The tradition of Stállu
Stállu is one of the main characters in Sami storytelling. In traditional stories, Stállu is described as an evil but easily deceived giant who hunts reindeer and the Sami people.
Location: Nation wide
The Sami storytelling tradition is passed down through generations, and is closely connected to life and nature in the Sápmi region. The stories take place in familiar settings or in another world, and involve people, animals, and supernatural beings.
The name Stállu may derive from the Old Norse word “stahla”, meaning steel or iron. In certain stories, Stállu wears iron clothing as armor as protection from arrows and spears. Different regions have their own stories and descriptions of Stállu. Some describe Stállu as the indigenous people of Sápmi. Most commonly, Stállu is a man-like giant or troll who hunts and eats men and reindeer and kidnaps women, but who is also easily fooled.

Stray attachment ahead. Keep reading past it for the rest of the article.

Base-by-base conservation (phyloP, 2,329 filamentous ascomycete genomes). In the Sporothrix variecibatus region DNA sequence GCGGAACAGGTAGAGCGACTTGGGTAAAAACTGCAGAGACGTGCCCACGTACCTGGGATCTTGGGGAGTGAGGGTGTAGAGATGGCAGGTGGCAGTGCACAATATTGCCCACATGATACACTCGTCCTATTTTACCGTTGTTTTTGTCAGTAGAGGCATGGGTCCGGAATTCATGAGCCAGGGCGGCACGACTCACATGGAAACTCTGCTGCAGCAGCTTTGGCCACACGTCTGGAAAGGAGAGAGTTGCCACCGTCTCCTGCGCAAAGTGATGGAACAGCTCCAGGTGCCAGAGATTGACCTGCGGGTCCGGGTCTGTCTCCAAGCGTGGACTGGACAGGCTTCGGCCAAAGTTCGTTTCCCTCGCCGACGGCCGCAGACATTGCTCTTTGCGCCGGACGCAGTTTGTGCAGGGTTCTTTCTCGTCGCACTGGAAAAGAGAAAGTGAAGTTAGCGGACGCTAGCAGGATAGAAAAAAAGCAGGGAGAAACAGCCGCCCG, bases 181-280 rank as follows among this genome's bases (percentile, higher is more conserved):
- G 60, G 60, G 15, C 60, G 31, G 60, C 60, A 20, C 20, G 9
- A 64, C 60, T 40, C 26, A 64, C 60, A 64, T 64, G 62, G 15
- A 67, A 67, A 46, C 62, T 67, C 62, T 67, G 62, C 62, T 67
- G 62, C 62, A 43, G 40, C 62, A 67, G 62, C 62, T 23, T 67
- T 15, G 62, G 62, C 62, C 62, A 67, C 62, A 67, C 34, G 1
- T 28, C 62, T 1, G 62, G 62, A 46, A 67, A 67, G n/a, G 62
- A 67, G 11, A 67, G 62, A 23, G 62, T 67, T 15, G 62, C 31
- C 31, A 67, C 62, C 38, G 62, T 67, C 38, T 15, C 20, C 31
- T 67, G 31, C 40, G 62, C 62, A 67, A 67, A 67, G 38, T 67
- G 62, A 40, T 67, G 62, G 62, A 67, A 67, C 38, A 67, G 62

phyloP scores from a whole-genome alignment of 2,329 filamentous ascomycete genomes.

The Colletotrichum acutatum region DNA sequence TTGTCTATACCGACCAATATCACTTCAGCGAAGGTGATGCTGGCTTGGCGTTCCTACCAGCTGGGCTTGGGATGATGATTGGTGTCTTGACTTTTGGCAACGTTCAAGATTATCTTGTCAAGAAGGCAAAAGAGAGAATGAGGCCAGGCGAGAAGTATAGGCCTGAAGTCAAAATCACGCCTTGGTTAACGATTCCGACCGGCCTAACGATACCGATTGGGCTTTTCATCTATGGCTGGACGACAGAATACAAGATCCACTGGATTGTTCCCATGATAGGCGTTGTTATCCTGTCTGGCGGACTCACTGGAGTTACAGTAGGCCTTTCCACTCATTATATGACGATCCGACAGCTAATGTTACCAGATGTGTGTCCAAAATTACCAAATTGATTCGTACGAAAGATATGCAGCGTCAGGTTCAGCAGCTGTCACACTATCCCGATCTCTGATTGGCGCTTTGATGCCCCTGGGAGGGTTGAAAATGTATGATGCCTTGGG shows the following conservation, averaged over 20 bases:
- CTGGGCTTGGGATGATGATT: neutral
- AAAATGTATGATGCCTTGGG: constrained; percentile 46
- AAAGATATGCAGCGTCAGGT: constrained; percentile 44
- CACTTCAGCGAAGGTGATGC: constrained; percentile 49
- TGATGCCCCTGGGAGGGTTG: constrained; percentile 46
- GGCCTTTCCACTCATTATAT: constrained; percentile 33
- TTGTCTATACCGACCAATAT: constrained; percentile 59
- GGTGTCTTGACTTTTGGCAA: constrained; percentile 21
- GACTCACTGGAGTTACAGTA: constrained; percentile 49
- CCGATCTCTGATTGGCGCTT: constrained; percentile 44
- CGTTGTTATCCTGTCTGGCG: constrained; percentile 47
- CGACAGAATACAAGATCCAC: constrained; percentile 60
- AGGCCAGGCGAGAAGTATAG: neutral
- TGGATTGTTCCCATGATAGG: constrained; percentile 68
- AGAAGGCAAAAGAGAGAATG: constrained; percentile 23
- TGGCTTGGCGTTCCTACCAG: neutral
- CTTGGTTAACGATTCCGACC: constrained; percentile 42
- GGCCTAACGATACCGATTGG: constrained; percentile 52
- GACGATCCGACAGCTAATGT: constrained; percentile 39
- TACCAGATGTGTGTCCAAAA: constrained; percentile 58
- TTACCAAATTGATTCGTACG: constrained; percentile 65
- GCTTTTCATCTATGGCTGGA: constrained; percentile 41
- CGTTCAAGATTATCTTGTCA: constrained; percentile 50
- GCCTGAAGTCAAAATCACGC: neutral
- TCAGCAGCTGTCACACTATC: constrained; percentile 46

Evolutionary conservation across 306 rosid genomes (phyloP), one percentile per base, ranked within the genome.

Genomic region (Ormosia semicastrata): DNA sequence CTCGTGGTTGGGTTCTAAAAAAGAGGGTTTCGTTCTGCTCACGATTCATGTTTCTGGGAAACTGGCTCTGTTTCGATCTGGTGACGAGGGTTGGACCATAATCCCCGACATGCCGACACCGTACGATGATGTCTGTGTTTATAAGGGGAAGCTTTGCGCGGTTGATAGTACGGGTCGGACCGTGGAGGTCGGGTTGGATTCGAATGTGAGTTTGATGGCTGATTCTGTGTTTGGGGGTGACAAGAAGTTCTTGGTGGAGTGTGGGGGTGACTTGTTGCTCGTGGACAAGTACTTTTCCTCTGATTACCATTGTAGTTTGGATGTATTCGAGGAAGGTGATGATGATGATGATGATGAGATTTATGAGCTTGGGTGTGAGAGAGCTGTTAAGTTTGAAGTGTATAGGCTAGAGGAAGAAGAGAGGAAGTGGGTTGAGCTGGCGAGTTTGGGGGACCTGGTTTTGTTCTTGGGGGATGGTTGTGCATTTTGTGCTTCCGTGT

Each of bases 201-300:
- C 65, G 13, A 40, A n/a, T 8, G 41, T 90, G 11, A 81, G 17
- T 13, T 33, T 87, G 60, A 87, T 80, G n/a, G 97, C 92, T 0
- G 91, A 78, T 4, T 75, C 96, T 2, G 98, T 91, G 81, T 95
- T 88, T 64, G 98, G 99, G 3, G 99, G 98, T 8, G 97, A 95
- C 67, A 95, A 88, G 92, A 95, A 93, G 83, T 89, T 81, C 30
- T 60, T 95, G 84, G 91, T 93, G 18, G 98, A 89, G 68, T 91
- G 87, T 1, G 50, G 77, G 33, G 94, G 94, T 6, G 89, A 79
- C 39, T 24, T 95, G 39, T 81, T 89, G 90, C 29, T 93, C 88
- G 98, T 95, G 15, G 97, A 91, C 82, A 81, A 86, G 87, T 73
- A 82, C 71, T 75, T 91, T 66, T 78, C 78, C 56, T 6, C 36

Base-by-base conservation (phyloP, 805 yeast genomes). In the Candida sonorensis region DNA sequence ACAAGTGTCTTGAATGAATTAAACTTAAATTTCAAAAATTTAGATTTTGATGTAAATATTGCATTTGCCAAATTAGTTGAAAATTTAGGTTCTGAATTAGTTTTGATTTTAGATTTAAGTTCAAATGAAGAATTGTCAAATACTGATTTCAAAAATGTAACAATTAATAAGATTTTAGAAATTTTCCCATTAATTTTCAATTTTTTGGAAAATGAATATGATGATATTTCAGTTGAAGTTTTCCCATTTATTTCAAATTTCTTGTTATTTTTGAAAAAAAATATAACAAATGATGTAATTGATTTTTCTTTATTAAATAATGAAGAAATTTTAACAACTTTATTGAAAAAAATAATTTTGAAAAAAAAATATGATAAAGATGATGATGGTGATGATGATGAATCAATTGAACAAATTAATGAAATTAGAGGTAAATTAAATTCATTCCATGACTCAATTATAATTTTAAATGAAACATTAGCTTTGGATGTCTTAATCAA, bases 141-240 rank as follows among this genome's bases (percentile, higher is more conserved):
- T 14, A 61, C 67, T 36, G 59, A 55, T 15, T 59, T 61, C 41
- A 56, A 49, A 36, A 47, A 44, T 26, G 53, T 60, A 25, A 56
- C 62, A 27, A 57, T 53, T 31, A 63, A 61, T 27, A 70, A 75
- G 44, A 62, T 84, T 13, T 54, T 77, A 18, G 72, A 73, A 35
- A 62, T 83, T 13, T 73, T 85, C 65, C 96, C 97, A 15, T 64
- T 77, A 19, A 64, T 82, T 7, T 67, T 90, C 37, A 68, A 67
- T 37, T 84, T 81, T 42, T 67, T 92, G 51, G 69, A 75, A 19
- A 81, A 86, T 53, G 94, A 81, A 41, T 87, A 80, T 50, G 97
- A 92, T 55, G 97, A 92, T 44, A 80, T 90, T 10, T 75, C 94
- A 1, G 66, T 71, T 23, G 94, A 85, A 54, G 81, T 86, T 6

The Stállu stories are closely connected to nature and have given names to places in Sápmi, such as “Staloberget” meaning the Stalo (Stállu) Mountain. Another phenomenon is “stalotomter”, Stállu foundations, which are archeological remains at a high altitude in the fell landscape of Sápmi. These are probably the remains of Sami dwellings dating back to 800–1100 BC.
The Sami storytelling is a predominately oral tradition. As such, there are few historical written sources older than the early 20th century in which the Stállu tradition can be traced. During the early 20th century, the Sami people faced great changes and challenges when encountering other groups of people in Sweden. The Stállu stories may function as a symbolical way of emphasizing the need to protect one’s people during a time of crisis.
The Stállu stories are still told in Sápmi today, particularly to children. The stories are also a common subject in Sami children’s culture. Several museums such as Ájtte in Jokkmokk feature Stállu in their exhibitions. During the annual winter market in Jokkmokk, there are storytelling gatherings at which the Stállu tradition continues.